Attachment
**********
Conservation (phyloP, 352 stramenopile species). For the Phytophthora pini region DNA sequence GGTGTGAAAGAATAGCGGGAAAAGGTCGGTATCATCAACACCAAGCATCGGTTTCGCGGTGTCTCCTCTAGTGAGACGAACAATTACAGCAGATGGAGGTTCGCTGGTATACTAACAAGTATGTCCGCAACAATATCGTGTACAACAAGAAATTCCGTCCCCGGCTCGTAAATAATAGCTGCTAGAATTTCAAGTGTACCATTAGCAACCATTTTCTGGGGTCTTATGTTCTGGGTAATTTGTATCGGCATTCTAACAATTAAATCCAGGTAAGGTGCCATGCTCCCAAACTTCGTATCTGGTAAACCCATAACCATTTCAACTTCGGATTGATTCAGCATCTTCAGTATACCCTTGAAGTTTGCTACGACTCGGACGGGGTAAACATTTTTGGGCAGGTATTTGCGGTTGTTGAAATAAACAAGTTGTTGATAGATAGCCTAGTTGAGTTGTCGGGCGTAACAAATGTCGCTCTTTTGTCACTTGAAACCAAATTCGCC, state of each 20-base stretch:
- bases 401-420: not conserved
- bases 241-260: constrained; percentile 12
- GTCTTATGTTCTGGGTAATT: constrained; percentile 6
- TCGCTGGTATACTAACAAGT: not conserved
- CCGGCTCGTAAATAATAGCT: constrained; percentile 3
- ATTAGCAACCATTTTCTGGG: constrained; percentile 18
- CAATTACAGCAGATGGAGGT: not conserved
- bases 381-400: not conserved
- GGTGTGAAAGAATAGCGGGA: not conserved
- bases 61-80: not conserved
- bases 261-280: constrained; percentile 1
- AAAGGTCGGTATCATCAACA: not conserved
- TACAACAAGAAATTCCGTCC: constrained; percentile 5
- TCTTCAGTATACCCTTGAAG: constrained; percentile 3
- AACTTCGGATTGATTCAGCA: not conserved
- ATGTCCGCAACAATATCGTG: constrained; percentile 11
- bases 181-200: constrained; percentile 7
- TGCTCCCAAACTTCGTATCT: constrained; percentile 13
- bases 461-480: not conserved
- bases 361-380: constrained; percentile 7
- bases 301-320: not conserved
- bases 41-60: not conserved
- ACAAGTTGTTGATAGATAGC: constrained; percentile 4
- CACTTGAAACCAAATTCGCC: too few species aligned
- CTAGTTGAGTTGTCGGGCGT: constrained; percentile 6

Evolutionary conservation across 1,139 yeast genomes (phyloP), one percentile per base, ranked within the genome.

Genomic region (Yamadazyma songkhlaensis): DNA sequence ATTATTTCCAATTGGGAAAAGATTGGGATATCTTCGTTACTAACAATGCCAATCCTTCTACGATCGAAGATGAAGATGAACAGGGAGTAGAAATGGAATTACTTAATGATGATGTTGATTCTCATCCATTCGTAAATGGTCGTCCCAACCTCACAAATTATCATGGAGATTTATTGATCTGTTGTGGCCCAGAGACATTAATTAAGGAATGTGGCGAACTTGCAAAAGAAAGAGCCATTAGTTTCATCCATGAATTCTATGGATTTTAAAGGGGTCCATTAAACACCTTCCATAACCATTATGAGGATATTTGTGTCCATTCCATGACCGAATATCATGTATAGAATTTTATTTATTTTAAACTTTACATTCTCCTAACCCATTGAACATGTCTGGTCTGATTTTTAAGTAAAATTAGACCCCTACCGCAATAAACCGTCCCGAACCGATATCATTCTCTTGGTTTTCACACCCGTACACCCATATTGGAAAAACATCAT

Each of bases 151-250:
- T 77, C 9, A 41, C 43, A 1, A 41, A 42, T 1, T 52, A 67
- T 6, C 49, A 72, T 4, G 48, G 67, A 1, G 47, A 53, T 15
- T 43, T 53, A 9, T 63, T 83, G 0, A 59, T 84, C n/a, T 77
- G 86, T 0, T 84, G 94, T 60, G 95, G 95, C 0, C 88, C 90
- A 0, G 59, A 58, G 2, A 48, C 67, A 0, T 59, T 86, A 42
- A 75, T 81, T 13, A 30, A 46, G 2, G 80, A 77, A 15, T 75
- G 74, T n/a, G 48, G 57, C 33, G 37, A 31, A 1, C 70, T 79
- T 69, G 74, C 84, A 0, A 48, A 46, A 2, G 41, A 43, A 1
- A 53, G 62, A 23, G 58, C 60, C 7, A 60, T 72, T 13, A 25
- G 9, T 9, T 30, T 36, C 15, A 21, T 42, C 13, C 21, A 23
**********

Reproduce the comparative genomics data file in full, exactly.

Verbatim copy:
Conservation (phyloP, 352 stramenopile species). For the Phytophthora pini region DNA sequence GGTGTGAAAGAATAGCGGGAAAAGGTCGGTATCATCAACACCAAGCATCGGTTTCGCGGTGTCTCCTCTAGTGAGACGAACAATTACAGCAGATGGAGGTTCGCTGGTATACTAACAAGTATGTCCGCAACAATATCGTGTACAACAAGAAATTCCGTCCCCGGCTCGTAAATAATAGCTGCTAGAATTTCAAGTGTACCATTAGCAACCATTTTCTGGGGTCTTATGTTCTGGGTAATTTGTATCGGCATTCTAACAATTAAATCCAGGTAAGGTGCCATGCTCCCAAACTTCGTATCTGGTAAACCCATAACCATTTCAACTTCGGATTGATTCAGCATCTTCAGTATACCCTTGAAGTTTGCTACGACTCGGACGGGGTAAACATTTTTGGGCAGGTATTTGCGGTTGTTGAAATAAACAAGTTGTTGATAGATAGCCTAGTTGAGTTGTCGGGCGTAACAAATGTCGCTCTTTTGTCACTTGAAACCAAATTCGCC, state of each 20-base stretch:
- bases 401-420: not conserved
- bases 241-260: constrained; percentile 12
- GTCTTATGTTCTGGGTAATT: constrained; percentile 6
- TCGCTGGTATACTAACAAGT: not conserved
- CCGGCTCGTAAATAATAGCT: constrained; percentile 3
- ATTAGCAACCATTTTCTGGG: constrained; percentile 18
- CAATTACAGCAGATGGAGGT: not conserved
- bases 381-400: not conserved
- GGTGTGAAAGAATAGCGGGA: not conserved
- bases 61-80: not conserved
- bases 261-280: constrained; percentile 1
- AAAGGTCGGTATCATCAACA: not conserved
- TACAACAAGAAATTCCGTCC: constrained; percentile 5
- TCTTCAGTATACCCTTGAAG: constrained; percentile 3
- AACTTCGGATTGATTCAGCA: not conserved
- ATGTCCGCAACAATATCGTG: constrained; percentile 11
- bases 181-200: constrained; percentile 7
- TGCTCCCAAACTTCGTATCT: constrained; percentile 13
- bases 461-480: not conserved
- bases 361-380: constrained; percentile 7
- bases 301-320: not conserved
- bases 41-60: not conserved
- ACAAGTTGTTGATAGATAGC: constrained; percentile 4
- CACTTGAAACCAAATTCGCC: too few species aligned
- CTAGTTGAGTTGTCGGGCGT: constrained; percentile 6

Evolutionary conservation across 1,139 yeast genomes (phyloP), one percentile per base, ranked within the genome.

Genomic region (Yamadazyma songkhlaensis): DNA sequence ATTATTTCCAATTGGGAAAAGATTGGGATATCTTCGTTACTAACAATGCCAATCCTTCTACGATCGAAGATGAAGATGAACAGGGAGTAGAAATGGAATTACTTAATGATGATGTTGATTCTCATCCATTCGTAAATGGTCGTCCCAACCTCACAAATTATCATGGAGATTTATTGATCTGTTGTGGCCCAGAGACATTAATTAAGGAATGTGGCGAACTTGCAAAAGAAAGAGCCATTAGTTTCATCCATGAATTCTATGGATTTTAAAGGGGTCCATTAAACACCTTCCATAACCATTATGAGGATATTTGTGTCCATTCCATGACCGAATATCATGTATAGAATTTTATTTATTTTAAACTTTACATTCTCCTAACCCATTGAACATGTCTGGTCTGATTTTTAAGTAAAATTAGACCCCTACCGCAATAAACCGTCCCGAACCGATATCATTCTCTTGGTTTTCACACCCGTACACCCATATTGGAAAAACATCAT

Each of bases 151-250:
- T 77, C 9, A 41, C 43, A 1, A 41, A 42, T 1, T 52, A 67
- T 6, C 49, A 72, T 4, G 48, G 67, A 1, G 47, A 53, T 15
- T 43, T 53, A 9, T 63, T 83, G 0, A 59, T 84, C n/a, T 77
- G 86, T 0, T 84, G 94, T 60, G 95, G 95, C 0, C 88, C 90
- A 0, G 59, A 58, G 2, A 48, C 67, A 0, T 59, T 86, A 42
- A 75, T 81, T 13, A 30, A 46, G 2, G 80, A 77, A 15, T 75
- G 74, T n/a, G 48, G 57, C 33, G 37, A 31, A 1, C 70, T 79
- T 69, G 74, C 84, A 0, A 48, A 46, A 2, G 41, A 43, A 1
- A 53, G 62, A 23, G 58, C 60, C 7, A 60, T 72, T 13, A 25
- G 9, T 9, T 30, T 36, C 15, A 21, T 42, C 13, C 21, A 23